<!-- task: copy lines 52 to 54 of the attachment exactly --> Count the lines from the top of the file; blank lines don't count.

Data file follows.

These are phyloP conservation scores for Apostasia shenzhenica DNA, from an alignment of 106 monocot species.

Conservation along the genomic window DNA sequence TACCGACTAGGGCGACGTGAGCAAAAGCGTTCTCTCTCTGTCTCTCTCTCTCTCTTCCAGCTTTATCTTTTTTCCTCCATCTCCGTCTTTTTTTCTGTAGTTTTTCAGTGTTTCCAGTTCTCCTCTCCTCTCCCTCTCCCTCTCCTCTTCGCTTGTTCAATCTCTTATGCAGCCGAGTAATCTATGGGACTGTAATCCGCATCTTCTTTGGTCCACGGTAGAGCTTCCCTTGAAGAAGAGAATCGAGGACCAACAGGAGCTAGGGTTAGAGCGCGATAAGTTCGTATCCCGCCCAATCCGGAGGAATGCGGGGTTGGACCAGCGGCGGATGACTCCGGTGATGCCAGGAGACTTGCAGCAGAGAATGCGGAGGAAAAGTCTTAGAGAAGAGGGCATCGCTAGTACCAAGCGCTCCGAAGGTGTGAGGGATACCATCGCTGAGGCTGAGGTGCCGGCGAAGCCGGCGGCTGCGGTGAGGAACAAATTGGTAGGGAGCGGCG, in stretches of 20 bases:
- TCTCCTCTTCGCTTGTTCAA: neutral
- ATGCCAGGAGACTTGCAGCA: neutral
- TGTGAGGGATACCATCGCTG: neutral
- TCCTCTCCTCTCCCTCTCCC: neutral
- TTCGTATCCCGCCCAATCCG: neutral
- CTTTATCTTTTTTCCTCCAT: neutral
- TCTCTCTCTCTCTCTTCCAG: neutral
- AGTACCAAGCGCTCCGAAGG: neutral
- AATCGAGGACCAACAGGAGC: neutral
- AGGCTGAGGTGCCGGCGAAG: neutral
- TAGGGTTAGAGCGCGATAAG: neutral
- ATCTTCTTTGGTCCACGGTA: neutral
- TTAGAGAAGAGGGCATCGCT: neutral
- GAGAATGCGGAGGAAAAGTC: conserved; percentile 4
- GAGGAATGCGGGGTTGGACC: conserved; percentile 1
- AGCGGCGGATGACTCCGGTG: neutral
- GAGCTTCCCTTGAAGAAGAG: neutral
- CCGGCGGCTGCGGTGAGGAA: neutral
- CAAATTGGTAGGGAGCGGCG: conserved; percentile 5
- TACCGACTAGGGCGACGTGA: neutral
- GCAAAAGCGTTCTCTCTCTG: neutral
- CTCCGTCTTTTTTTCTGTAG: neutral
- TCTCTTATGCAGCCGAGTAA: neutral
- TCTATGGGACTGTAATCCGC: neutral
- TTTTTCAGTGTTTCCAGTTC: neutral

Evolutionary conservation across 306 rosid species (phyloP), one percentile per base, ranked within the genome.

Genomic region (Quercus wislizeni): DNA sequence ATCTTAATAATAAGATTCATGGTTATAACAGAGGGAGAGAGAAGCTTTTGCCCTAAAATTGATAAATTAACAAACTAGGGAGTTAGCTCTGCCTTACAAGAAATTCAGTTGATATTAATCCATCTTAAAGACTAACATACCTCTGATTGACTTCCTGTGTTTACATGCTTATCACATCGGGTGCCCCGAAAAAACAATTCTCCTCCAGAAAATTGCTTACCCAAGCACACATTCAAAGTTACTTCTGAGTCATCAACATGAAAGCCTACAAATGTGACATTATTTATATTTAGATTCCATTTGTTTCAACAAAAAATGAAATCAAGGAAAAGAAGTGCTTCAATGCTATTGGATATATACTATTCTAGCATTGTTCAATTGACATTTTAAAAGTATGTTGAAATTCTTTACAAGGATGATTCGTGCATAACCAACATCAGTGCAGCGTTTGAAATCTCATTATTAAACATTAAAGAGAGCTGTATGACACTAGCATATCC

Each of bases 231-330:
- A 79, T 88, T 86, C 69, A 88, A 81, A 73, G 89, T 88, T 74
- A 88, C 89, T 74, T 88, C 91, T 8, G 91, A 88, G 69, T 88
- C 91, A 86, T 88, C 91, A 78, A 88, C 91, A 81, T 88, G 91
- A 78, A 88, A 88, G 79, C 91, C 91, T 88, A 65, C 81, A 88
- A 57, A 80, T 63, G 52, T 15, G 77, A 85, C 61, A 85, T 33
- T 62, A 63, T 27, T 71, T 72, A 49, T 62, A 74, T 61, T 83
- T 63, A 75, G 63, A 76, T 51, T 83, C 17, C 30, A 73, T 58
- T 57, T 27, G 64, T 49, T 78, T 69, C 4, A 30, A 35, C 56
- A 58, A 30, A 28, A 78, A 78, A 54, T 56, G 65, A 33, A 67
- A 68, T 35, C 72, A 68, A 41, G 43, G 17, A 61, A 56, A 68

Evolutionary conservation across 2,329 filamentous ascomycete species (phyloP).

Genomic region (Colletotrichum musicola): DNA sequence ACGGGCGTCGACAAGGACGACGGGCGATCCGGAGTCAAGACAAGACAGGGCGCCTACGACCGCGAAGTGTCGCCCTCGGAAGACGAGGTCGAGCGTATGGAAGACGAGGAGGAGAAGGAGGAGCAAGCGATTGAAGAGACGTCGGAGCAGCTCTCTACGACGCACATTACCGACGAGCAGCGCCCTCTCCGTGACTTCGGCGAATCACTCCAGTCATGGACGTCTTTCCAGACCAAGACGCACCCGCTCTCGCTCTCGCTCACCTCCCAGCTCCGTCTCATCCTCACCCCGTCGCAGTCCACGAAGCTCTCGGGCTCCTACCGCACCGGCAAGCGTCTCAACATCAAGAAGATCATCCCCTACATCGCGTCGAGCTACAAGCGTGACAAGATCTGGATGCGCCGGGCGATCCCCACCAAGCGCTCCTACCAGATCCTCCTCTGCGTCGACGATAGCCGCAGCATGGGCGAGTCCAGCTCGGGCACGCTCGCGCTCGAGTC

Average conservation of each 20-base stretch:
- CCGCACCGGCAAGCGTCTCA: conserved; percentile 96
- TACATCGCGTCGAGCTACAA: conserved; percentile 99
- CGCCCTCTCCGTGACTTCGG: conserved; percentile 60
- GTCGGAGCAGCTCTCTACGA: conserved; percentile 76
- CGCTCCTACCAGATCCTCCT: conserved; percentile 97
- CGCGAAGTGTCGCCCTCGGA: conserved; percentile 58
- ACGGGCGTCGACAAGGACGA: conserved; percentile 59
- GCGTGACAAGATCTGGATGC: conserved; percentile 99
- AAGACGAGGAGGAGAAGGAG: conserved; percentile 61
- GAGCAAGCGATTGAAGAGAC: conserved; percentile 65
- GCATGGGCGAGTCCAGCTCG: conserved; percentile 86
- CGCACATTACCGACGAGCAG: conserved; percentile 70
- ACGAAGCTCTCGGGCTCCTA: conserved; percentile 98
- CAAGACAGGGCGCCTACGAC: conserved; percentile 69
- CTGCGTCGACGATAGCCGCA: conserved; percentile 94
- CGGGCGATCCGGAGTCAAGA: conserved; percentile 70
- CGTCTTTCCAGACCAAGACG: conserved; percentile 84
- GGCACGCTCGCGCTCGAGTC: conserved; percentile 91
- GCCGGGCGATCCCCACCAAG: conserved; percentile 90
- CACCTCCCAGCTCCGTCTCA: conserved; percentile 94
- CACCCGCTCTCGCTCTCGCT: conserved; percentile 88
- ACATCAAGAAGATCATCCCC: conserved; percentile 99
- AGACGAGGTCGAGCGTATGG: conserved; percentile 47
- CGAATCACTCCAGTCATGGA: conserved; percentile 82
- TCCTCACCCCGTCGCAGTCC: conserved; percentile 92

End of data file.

- AAGACGAGGAGGAGAAGGAG: conserved; percentile 61
- GAGCAAGCGATTGAAGAGAC: conserved; percentile 65
- GCATGGGCGAGTCCAGCTCG: conserved; percentile 86